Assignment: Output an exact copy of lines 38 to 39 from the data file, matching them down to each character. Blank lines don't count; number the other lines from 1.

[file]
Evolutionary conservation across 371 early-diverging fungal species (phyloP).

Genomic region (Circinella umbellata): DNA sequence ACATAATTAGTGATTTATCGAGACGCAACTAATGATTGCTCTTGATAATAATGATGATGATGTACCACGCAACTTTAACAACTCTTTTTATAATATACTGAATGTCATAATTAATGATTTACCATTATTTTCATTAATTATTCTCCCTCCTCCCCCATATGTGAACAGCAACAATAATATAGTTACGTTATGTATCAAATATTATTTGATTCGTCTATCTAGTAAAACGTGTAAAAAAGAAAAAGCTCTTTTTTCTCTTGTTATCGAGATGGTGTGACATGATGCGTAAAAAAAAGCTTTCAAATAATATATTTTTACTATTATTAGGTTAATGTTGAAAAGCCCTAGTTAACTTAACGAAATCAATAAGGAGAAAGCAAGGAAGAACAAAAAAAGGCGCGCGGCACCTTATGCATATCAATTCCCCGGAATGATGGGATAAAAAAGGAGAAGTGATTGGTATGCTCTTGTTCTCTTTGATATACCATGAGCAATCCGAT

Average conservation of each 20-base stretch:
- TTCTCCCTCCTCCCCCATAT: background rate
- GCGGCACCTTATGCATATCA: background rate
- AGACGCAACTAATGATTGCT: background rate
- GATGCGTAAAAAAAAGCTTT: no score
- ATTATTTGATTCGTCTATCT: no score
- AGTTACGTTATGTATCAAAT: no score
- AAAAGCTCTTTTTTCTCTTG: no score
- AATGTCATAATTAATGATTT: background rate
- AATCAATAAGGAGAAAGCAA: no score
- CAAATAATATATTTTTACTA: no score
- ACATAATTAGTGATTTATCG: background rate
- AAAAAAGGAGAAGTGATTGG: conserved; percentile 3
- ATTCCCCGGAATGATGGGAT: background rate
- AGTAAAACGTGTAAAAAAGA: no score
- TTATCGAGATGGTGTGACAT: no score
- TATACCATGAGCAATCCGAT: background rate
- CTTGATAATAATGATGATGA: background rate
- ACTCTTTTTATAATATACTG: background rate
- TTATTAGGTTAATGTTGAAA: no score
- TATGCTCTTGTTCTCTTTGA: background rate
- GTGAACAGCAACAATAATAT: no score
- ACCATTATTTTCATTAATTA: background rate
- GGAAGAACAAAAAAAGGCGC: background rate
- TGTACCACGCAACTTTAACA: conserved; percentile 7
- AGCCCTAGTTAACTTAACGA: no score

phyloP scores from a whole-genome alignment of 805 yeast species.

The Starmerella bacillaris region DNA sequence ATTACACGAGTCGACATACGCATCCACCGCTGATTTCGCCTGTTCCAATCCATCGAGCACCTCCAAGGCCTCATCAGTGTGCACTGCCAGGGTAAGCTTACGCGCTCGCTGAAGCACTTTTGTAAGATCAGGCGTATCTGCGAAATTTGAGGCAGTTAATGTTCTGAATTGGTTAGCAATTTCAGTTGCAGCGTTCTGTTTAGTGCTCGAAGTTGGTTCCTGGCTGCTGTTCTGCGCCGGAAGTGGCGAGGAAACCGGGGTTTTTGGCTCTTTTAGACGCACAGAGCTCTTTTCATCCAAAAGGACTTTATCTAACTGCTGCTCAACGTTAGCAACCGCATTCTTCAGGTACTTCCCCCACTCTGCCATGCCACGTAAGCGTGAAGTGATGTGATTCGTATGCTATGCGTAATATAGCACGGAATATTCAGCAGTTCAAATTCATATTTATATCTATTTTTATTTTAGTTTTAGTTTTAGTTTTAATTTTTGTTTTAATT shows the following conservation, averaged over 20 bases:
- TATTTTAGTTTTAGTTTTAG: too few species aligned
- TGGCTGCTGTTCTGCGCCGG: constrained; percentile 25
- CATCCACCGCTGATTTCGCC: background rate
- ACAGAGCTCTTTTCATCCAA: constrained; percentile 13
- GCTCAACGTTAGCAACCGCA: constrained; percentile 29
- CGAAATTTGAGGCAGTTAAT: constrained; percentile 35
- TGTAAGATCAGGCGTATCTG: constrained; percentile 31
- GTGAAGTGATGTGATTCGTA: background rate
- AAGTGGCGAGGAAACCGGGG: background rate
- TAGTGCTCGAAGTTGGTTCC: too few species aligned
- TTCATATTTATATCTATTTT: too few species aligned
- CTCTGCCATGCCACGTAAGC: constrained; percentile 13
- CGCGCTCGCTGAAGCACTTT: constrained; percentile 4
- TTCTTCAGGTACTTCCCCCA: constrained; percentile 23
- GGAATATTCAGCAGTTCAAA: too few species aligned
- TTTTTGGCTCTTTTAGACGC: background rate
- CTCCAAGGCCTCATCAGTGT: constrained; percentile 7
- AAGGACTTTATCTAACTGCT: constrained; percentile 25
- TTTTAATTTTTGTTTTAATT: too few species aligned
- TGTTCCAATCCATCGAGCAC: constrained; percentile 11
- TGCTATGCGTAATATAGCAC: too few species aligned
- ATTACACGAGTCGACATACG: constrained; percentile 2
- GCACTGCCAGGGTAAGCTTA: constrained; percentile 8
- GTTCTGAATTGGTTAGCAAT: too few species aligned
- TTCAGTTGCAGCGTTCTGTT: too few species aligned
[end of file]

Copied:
- GTGAAGTGATGTGATTCGTA: background rate
- AAGTGGCGAGGAAACCGGGG: background rate